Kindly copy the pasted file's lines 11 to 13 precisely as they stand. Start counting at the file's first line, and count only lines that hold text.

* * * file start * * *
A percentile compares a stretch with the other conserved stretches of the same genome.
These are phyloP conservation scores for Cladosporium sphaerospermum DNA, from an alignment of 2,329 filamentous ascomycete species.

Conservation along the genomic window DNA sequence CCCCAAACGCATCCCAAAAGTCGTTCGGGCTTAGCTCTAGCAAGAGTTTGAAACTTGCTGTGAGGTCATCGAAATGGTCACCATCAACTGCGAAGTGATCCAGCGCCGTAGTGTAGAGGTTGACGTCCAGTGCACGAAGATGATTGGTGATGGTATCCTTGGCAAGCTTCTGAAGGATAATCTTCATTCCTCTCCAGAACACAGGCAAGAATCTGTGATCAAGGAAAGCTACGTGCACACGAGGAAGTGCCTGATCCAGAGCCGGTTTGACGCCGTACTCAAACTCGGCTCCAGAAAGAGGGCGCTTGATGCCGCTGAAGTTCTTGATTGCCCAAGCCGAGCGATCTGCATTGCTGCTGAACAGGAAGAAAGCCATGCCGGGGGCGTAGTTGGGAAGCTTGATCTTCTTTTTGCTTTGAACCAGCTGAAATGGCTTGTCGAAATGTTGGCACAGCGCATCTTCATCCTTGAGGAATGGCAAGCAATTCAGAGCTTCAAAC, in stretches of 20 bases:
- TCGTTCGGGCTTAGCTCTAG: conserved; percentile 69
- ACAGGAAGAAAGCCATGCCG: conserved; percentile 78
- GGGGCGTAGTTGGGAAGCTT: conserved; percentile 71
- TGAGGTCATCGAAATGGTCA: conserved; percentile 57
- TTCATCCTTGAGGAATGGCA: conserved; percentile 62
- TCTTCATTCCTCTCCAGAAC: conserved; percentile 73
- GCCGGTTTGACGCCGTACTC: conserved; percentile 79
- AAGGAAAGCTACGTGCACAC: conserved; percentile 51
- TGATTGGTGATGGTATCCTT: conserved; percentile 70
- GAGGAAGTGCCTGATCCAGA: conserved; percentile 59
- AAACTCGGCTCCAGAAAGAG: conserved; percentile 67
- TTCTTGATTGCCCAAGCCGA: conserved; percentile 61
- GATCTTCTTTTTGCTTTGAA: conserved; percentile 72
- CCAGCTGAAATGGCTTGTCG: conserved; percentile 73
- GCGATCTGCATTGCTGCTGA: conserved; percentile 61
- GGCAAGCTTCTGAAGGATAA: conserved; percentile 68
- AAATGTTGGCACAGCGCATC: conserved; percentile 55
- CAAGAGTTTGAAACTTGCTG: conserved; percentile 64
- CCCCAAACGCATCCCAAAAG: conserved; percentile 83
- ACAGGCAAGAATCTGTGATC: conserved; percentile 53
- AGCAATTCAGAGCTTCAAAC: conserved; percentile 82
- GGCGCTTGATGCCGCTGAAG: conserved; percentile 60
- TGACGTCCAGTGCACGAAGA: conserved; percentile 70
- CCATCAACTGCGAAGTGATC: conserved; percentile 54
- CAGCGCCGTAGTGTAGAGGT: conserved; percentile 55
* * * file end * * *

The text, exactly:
- AAGGAAAGCTACGTGCACAC: conserved; percentile 51
- TGATTGGTGATGGTATCCTT: conserved; percentile 70
- GAGGAAGTGCCTGATCCAGA: conserved; percentile 59